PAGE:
9 Super Heroes Who Switched Sides
Nine good guys who could not help but be poisoned by the darkness they opposed.
We expect our heroes to be steadfast and true, acting without selfishness and hesitation to protect right against wrong. Unfortunately the realities of heroism prove far more complicated than that.
Sometimes physical and psychological attacks don’t just batter and bruise these champions; they leave scars that change them. And sometimes those changes lead into darkness.
Below, we look at good guys who could not help but be poisoned by the darkness they opposed.
Sometimes, in life, the accumulation of pain, disappointment, and grief can overwhelm us until we longer can believe in anything we used to. This seemed to be the case for Colossus. Following the death of his sister, another victim of the Legacy virus, he simply could find no more comfort in Xavier’s dream of peaceful equality. Thus, if one path seemed wrong, certainly Magneto’s must be right.
No matter how bad things have gotten for the Man Without Fear, he always had a code he clung to, rules that gave his rage against crime structure and focus. All that ended in Shadowland as he seized control of the Hand, consumed Hell’s Kitchen with his new headquarters and, most shockingly, seemingly murdered his longtime foe, Bullseye without a moment’s hesitation or remorse.
The Runaways came together with a simple goal: be better than their super villain parents. The team became their own surrogate family, utterly devoted and dedicated to one another—except it ended up a lie. Alex Wilder, the de facto leader, proved a turncoat who never stopped being loyal to his parents, a choice that nearly killed them all.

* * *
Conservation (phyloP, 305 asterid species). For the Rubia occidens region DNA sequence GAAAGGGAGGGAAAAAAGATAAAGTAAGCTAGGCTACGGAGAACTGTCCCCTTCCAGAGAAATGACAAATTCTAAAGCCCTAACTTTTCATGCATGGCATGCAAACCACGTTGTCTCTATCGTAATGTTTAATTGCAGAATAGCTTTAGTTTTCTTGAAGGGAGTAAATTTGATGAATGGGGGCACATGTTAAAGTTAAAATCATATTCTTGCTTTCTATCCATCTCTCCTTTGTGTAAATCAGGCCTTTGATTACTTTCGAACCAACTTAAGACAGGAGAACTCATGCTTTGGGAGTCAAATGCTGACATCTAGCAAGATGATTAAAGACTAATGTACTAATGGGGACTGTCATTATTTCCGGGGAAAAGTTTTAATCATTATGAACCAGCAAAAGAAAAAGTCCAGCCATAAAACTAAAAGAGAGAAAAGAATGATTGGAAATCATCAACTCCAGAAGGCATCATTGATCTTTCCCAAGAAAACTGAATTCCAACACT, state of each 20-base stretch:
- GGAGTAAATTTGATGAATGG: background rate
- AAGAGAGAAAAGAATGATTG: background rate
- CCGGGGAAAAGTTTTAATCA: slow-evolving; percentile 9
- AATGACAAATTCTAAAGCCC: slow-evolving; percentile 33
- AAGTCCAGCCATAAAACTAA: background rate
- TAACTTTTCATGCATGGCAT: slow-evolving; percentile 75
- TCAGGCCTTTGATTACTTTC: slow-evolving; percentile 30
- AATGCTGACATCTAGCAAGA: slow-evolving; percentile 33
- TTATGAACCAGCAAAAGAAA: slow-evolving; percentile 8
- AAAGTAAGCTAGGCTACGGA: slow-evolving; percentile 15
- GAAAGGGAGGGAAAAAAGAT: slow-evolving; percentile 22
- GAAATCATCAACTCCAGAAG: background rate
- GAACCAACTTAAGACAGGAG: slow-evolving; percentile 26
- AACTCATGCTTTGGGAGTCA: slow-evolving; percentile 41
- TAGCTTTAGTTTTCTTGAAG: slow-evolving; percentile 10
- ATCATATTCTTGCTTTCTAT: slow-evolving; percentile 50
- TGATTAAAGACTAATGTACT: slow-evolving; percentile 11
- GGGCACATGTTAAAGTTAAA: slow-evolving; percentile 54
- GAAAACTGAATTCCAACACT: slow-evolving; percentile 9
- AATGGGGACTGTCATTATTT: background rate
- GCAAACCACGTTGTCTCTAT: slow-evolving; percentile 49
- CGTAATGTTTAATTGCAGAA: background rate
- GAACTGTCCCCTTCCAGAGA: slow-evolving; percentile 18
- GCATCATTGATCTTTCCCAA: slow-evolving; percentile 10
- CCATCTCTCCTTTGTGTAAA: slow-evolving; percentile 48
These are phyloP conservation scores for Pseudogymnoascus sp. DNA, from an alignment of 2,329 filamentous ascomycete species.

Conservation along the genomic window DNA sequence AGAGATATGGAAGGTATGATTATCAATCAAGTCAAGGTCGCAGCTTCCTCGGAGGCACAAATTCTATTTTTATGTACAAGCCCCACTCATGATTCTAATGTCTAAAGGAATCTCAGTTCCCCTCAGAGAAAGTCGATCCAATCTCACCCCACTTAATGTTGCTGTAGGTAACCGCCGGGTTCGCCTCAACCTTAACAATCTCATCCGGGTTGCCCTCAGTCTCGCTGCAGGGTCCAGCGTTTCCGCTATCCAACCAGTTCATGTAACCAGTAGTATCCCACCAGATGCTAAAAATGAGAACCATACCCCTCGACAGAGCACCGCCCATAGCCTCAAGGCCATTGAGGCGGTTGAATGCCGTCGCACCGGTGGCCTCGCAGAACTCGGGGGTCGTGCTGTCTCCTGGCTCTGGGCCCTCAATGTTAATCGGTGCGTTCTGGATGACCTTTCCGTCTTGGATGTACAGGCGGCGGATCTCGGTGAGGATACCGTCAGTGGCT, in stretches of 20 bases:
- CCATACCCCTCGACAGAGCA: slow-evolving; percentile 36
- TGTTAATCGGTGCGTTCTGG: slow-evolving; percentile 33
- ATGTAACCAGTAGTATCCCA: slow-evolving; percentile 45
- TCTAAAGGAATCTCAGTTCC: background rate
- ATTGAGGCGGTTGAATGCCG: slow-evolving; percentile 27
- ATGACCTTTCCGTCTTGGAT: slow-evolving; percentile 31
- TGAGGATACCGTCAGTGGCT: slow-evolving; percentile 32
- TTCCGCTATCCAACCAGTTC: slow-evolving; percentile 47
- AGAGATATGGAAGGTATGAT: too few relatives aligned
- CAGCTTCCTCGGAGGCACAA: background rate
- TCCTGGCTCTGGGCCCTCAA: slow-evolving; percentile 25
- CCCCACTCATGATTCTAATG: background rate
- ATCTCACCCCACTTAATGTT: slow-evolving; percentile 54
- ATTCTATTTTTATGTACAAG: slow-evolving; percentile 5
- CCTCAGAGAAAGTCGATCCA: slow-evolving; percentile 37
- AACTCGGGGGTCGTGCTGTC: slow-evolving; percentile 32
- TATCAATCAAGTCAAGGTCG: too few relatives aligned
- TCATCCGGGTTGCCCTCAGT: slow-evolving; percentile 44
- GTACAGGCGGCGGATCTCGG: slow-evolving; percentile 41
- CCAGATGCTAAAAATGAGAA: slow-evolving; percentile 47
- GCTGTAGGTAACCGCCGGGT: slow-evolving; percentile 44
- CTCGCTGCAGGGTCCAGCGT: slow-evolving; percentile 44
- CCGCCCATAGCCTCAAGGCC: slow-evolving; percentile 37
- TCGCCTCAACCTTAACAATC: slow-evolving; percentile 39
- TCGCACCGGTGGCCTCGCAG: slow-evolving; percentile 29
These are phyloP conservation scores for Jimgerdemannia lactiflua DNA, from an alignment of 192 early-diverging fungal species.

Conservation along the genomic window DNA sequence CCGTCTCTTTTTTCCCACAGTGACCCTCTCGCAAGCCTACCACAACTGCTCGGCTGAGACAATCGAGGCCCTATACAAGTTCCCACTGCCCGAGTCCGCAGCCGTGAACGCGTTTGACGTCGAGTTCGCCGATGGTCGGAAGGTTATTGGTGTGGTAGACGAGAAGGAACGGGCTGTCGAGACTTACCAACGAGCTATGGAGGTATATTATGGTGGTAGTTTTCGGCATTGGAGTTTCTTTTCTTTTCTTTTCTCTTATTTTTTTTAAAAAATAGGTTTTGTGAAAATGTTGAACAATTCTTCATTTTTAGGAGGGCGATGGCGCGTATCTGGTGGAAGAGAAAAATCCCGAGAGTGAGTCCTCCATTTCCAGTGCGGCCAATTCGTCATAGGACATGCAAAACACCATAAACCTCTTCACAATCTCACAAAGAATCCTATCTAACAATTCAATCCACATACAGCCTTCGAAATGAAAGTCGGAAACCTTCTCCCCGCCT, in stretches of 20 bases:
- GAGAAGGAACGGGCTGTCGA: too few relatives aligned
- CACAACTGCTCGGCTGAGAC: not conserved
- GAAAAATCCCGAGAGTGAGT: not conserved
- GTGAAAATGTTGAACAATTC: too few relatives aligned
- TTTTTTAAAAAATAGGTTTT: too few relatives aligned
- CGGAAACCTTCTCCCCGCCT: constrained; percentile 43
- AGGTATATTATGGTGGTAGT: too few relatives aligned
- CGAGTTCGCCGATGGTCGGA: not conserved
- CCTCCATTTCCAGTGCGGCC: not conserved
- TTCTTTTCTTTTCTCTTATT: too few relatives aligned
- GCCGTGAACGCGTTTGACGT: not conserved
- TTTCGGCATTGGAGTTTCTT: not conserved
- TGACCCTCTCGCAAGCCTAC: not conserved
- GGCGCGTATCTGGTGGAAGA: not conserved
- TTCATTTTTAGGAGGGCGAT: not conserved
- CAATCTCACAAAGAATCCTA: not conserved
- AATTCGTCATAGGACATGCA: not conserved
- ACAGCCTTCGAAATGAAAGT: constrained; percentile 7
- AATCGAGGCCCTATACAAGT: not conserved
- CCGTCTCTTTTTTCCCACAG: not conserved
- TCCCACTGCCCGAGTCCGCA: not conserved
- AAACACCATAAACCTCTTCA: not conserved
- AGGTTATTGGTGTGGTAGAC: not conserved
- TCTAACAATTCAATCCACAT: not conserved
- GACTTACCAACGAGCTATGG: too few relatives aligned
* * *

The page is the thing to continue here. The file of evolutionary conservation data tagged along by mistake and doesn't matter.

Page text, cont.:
Originally given his abilities to destroy the Avengers, Wonder Man returned to his roots at one point by trying to destroy Earth’s Mightiest Heroes. Driven too far by the calamities that bedeviled the Avengers for years, Simon Williams not only turned down possible membership but organized his own counter team to eradicate what he consider a clear and present danger.
Warren Worthington found himself getting it from all ends: a public relations nightmare, a business partner betrayer, and—worst of all—the amputation of his wings. Apocalypse sensed Angel’s hopelessness and offered him a chance to fly once more. Unable to resist, the broken hero emerged with new, metal wings and a new position as Death of the Four Horsemen.
The Shroud began his career in deep cover, pretending to be a crime boss to get close to and take down criminals. At some point, the fiction became too real and by the time Daredevil arrived back in San Francisco, Shroud had evidently long stopped pretending. The hero playing at being a villain to end crime had become a criminal hoping the people still saw him as a hero.
The Greenwich Guardian quickly took fledgling teen hero Gravity under his wing. While brusque and abrupt at times, Gravity still thought he had found himself a mentor. Instead, it turned out the Guardian had given up on his heroic aspirations some time ago to become the villainous Black Death and lure Gravity to an untimely demise.
Ultimate Reed Richards
The future seemed so bright. A teen Reed Richards with that much more time to invent and explore and change the world. But it all went so horribly awry. Disappearing amongst the carnage of Ultimatum, we next see him changed irrevocably. Richards now felt only one human should survive: himself.
Arguably the most dangerous and devastating hero gone bad of all-time, Jean Grey became perhaps the prototypical example in the Marvel Universe of power corrupting. Her turn to evil resulted in a planet-wide genocide and a scar on the moral psyche of the X-Men as a whole for years to come.
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